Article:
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Ohio State University Extension


What To Do When Your Freezer Stops

Family and Consumer Sciences
Revised by: Melinda Hill, Extension Educator, Family and Consumer Sciences
Original Author: Sharron Coplin, Extension Associate, Food and Nutrition, retired

At some point in life, we might all have the challenge of deciding if food in the freezer is safe. The door may have been left ajar, or the power might have been out from a winter ice storm or summer wind and rain storm. Many people use the freezer to store foods for the year, so being prepared with a plan in place will be helpful when or if you are ever in doubt about whether the food in your freezer is safe. How do you know what to do? Here's a list of safety tips to follow.

First, identify the problem. Is it within your home (such as a tripped breaker), or is the power out in the general neighborhood? A phone call to the electric company might give you an indication of the expected time of repair. If the problem is with your freezer only and not the breaker, you will need to determine whether to call the repairman or seek a replacement.

If at all possible, wait until power is restored before opening the freezer door. If your freezer is full, it will keep items frozen for about 48 hours. If the power will be out less than 24 hours, do not open the door when power resumes. Let your food items refreeze at least 24 hours before opening the door. Each door opening increases the interior temperature and decreases the time foods will hold safely without power.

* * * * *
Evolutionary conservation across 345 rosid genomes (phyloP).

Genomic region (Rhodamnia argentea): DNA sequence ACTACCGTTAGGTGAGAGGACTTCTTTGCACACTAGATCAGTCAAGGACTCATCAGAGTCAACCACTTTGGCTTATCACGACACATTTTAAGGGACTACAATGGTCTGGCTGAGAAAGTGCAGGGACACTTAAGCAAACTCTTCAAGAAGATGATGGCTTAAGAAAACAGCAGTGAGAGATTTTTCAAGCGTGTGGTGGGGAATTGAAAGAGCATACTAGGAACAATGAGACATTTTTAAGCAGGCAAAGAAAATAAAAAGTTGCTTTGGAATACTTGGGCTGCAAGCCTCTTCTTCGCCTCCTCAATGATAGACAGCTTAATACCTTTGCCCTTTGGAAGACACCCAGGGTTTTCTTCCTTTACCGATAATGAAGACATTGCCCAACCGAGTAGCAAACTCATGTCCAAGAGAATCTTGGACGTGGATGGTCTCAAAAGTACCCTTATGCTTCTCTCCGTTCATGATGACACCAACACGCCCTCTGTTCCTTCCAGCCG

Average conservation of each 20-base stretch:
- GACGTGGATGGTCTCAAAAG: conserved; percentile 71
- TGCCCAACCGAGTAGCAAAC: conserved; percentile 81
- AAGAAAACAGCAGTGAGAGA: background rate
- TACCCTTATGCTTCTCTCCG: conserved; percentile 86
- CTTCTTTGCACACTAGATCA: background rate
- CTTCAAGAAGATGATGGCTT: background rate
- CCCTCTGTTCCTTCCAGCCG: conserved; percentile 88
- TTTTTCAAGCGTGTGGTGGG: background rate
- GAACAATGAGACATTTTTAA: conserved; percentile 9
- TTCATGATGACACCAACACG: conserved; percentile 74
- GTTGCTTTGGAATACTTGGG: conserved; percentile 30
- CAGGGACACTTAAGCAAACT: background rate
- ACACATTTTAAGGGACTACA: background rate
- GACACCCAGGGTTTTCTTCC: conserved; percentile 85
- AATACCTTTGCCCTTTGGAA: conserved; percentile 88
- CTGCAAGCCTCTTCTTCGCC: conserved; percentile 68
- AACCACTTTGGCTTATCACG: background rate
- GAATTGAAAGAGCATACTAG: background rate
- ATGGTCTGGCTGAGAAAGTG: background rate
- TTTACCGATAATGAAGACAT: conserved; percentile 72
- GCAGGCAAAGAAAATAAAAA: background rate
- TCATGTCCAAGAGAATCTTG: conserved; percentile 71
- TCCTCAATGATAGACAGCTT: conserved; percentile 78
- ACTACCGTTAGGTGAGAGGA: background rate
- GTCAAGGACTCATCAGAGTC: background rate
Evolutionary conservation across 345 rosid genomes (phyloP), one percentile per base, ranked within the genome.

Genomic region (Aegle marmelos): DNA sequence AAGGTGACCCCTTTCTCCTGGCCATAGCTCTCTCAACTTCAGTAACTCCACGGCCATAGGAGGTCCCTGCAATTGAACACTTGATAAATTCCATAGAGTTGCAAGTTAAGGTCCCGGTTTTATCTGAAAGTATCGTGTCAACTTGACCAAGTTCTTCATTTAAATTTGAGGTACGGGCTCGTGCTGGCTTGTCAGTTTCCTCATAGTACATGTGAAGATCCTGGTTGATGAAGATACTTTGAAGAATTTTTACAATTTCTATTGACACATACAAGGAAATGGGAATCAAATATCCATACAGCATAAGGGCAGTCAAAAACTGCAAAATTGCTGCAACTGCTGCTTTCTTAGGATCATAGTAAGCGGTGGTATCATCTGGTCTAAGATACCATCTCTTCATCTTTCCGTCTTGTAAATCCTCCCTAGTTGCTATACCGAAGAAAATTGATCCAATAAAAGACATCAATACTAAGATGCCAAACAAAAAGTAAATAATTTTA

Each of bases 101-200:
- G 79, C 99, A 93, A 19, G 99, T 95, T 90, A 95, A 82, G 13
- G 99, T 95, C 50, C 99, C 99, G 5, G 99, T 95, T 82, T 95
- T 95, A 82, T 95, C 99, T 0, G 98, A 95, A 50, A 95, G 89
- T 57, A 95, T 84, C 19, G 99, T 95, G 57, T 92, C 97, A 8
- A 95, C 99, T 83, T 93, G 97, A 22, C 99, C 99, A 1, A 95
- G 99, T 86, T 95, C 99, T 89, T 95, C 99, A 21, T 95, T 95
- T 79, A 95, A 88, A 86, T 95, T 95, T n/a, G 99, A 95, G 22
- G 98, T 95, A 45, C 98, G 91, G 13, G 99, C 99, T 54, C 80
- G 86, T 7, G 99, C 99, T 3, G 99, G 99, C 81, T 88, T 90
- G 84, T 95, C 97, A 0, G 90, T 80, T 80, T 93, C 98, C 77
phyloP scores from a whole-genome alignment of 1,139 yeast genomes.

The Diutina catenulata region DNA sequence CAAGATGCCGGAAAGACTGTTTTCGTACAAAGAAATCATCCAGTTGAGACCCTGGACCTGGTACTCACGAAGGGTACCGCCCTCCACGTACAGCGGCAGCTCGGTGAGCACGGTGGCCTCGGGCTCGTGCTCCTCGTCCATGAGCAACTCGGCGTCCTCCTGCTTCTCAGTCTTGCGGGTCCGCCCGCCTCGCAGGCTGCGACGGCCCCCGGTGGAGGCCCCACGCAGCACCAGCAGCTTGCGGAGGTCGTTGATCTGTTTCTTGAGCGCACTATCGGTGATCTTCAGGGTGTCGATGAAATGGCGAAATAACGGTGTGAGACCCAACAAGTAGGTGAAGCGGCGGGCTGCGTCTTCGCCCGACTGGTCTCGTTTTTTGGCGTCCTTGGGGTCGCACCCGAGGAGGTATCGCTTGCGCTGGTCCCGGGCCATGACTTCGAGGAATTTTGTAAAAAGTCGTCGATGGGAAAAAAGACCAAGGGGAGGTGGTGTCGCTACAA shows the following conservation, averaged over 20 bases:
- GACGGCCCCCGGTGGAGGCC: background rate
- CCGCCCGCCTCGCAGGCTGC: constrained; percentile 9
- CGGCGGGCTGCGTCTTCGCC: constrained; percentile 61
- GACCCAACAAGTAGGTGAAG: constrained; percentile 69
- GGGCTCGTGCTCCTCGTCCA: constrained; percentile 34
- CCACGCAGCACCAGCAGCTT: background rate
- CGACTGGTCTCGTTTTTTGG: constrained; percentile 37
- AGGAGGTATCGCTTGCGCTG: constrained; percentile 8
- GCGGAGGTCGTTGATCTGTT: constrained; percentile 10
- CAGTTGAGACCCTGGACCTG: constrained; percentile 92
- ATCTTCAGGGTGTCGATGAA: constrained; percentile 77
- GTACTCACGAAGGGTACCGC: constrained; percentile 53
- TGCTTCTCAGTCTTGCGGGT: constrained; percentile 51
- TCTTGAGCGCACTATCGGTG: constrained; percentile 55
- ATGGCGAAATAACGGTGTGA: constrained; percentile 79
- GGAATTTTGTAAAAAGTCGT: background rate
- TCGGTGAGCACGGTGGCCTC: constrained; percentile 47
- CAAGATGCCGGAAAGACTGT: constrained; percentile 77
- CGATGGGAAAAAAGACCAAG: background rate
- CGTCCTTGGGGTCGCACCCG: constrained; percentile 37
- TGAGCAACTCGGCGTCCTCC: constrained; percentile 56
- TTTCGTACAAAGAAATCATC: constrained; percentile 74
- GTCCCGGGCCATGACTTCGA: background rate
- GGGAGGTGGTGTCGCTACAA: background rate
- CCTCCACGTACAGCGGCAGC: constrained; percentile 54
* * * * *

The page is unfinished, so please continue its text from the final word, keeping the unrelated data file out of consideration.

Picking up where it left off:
The following conditions can decrease the time the freezer will hold safely:

  • Opening the door during the power outage. This is especially true for an upright model.
  • High room temperatures (above 85 to 100 degrees Fahrenheit).
  • Initial freezer temperature above zero degrees Fahrenheit. Purchase a freezer thermometer and place it inside your freezer where it can be read easily. The colder your freezer is, the longer your food will be kept cold.
  • Partially full freezer. Use milk jugs filled with water to fill up your freezer. A partially full freezer will keep food frozen less than half the time of a full freezer.

Ask yourself how you can change the above factors to increase the time your food would be safe in an emergency.

Freezer Location